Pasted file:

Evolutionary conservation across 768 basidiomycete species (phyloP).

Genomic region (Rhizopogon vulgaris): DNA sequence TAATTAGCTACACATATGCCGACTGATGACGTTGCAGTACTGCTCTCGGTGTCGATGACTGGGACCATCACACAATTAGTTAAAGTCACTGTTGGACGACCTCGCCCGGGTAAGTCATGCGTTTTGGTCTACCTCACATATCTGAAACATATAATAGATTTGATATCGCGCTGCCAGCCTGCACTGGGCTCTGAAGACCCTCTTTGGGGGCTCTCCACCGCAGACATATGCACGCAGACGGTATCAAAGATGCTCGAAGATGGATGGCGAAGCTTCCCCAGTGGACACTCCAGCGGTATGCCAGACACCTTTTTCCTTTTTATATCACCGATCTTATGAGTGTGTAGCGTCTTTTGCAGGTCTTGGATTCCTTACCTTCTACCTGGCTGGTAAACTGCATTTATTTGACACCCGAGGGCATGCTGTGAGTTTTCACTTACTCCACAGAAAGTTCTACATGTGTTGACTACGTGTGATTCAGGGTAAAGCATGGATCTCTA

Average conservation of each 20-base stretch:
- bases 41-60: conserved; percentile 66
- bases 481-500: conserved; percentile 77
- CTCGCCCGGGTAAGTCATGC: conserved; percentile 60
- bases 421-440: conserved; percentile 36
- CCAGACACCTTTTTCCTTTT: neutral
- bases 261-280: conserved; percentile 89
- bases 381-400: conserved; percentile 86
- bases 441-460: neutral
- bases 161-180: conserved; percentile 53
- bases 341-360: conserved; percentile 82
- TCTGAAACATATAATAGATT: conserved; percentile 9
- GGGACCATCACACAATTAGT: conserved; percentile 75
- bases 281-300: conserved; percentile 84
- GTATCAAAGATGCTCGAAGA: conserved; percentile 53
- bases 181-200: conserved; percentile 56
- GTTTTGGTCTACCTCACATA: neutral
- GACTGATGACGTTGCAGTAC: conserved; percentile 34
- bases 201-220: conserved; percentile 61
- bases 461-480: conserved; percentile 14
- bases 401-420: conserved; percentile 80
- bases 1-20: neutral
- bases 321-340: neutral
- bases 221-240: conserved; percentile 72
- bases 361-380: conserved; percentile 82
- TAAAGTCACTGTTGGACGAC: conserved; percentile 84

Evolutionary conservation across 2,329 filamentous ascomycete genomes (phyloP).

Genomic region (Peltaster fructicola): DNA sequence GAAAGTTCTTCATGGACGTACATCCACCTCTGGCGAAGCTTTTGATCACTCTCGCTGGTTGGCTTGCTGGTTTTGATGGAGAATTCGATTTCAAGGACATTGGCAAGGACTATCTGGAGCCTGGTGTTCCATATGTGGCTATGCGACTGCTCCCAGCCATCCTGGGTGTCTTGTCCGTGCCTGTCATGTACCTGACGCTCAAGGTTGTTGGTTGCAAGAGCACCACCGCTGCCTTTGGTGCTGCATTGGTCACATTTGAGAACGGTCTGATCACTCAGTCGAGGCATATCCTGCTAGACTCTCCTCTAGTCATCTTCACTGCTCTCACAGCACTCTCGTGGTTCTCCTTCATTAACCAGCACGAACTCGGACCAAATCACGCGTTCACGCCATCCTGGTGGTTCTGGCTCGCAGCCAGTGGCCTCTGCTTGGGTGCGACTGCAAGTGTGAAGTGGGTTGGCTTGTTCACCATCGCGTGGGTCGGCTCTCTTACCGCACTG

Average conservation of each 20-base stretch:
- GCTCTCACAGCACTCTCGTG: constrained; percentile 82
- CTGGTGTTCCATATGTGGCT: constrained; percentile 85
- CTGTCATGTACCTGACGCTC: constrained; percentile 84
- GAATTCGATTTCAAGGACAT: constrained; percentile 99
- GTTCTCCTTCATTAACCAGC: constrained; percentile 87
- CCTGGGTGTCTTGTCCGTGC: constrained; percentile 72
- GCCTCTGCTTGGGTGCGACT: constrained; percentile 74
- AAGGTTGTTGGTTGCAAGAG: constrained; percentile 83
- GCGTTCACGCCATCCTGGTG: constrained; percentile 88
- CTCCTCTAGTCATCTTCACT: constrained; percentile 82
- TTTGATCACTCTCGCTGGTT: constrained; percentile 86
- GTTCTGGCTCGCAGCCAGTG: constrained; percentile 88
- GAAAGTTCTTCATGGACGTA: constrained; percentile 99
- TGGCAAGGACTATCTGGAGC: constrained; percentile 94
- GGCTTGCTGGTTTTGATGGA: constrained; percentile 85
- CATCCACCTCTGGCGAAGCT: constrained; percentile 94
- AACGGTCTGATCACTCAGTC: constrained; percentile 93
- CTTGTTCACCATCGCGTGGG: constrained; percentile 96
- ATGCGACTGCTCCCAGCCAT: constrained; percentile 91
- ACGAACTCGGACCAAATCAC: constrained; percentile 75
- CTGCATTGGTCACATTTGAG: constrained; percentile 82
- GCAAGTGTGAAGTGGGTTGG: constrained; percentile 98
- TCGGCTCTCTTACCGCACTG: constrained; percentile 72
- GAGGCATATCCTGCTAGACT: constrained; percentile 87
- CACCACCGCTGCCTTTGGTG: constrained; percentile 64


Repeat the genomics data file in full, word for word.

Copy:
Evolutionary conservation across 768 basidiomycete species (phyloP).

Genomic region (Rhizopogon vulgaris): DNA sequence TAATTAGCTACACATATGCCGACTGATGACGTTGCAGTACTGCTCTCGGTGTCGATGACTGGGACCATCACACAATTAGTTAAAGTCACTGTTGGACGACCTCGCCCGGGTAAGTCATGCGTTTTGGTCTACCTCACATATCTGAAACATATAATAGATTTGATATCGCGCTGCCAGCCTGCACTGGGCTCTGAAGACCCTCTTTGGGGGCTCTCCACCGCAGACATATGCACGCAGACGGTATCAAAGATGCTCGAAGATGGATGGCGAAGCTTCCCCAGTGGACACTCCAGCGGTATGCCAGACACCTTTTTCCTTTTTATATCACCGATCTTATGAGTGTGTAGCGTCTTTTGCAGGTCTTGGATTCCTTACCTTCTACCTGGCTGGTAAACTGCATTTATTTGACACCCGAGGGCATGCTGTGAGTTTTCACTTACTCCACAGAAAGTTCTACATGTGTTGACTACGTGTGATTCAGGGTAAAGCATGGATCTCTA

Average conservation of each 20-base stretch:
- bases 41-60: conserved; percentile 66
- bases 481-500: conserved; percentile 77
- CTCGCCCGGGTAAGTCATGC: conserved; percentile 60
- bases 421-440: conserved; percentile 36
- CCAGACACCTTTTTCCTTTT: neutral
- bases 261-280: conserved; percentile 89
- bases 381-400: conserved; percentile 86
- bases 441-460: neutral
- bases 161-180: conserved; percentile 53
- bases 341-360: conserved; percentile 82
- TCTGAAACATATAATAGATT: conserved; percentile 9
- GGGACCATCACACAATTAGT: conserved; percentile 75
- bases 281-300: conserved; percentile 84
- GTATCAAAGATGCTCGAAGA: conserved; percentile 53
- bases 181-200: conserved; percentile 56
- GTTTTGGTCTACCTCACATA: neutral
- GACTGATGACGTTGCAGTAC: conserved; percentile 34
- bases 201-220: conserved; percentile 61
- bases 461-480: conserved; percentile 14
- bases 401-420: conserved; percentile 80
- bases 1-20: neutral
- bases 321-340: neutral
- bases 221-240: conserved; percentile 72
- bases 361-380: conserved; percentile 82
- TAAAGTCACTGTTGGACGAC: conserved; percentile 84

Evolutionary conservation across 2,329 filamentous ascomycete genomes (phyloP).

Genomic region (Peltaster fructicola): DNA sequence GAAAGTTCTTCATGGACGTACATCCACCTCTGGCGAAGCTTTTGATCACTCTCGCTGGTTGGCTTGCTGGTTTTGATGGAGAATTCGATTTCAAGGACATTGGCAAGGACTATCTGGAGCCTGGTGTTCCATATGTGGCTATGCGACTGCTCCCAGCCATCCTGGGTGTCTTGTCCGTGCCTGTCATGTACCTGACGCTCAAGGTTGTTGGTTGCAAGAGCACCACCGCTGCCTTTGGTGCTGCATTGGTCACATTTGAGAACGGTCTGATCACTCAGTCGAGGCATATCCTGCTAGACTCTCCTCTAGTCATCTTCACTGCTCTCACAGCACTCTCGTGGTTCTCCTTCATTAACCAGCACGAACTCGGACCAAATCACGCGTTCACGCCATCCTGGTGGTTCTGGCTCGCAGCCAGTGGCCTCTGCTTGGGTGCGACTGCAAGTGTGAAGTGGGTTGGCTTGTTCACCATCGCGTGGGTCGGCTCTCTTACCGCACTG

Average conservation of each 20-base stretch:
- GCTCTCACAGCACTCTCGTG: constrained; percentile 82
- CTGGTGTTCCATATGTGGCT: constrained; percentile 85
- CTGTCATGTACCTGACGCTC: constrained; percentile 84
- GAATTCGATTTCAAGGACAT: constrained; percentile 99
- GTTCTCCTTCATTAACCAGC: constrained; percentile 87
- CCTGGGTGTCTTGTCCGTGC: constrained; percentile 72
- GCCTCTGCTTGGGTGCGACT: constrained; percentile 74
- AAGGTTGTTGGTTGCAAGAG: constrained; percentile 83
- GCGTTCACGCCATCCTGGTG: constrained; percentile 88
- CTCCTCTAGTCATCTTCACT: constrained; percentile 82
- TTTGATCACTCTCGCTGGTT: constrained; percentile 86
- GTTCTGGCTCGCAGCCAGTG: constrained; percentile 88
- GAAAGTTCTTCATGGACGTA: constrained; percentile 99
- TGGCAAGGACTATCTGGAGC: constrained; percentile 94
- GGCTTGCTGGTTTTGATGGA: constrained; percentile 85
- CATCCACCTCTGGCGAAGCT: constrained; percentile 94
- AACGGTCTGATCACTCAGTC: constrained; percentile 93
- CTTGTTCACCATCGCGTGGG: constrained; percentile 96
- ATGCGACTGCTCCCAGCCAT: constrained; percentile 91
- ACGAACTCGGACCAAATCAC: constrained; percentile 75
- CTGCATTGGTCACATTTGAG: constrained; percentile 82
- GCAAGTGTGAAGTGGGTTGG: constrained; percentile 98
- TCGGCTCTCTTACCGCACTG: constrained; percentile 72
- GAGGCATATCCTGCTAGACT: constrained; percentile 87
- CACCACCGCTGCCTTTGGTG: constrained; percentile 64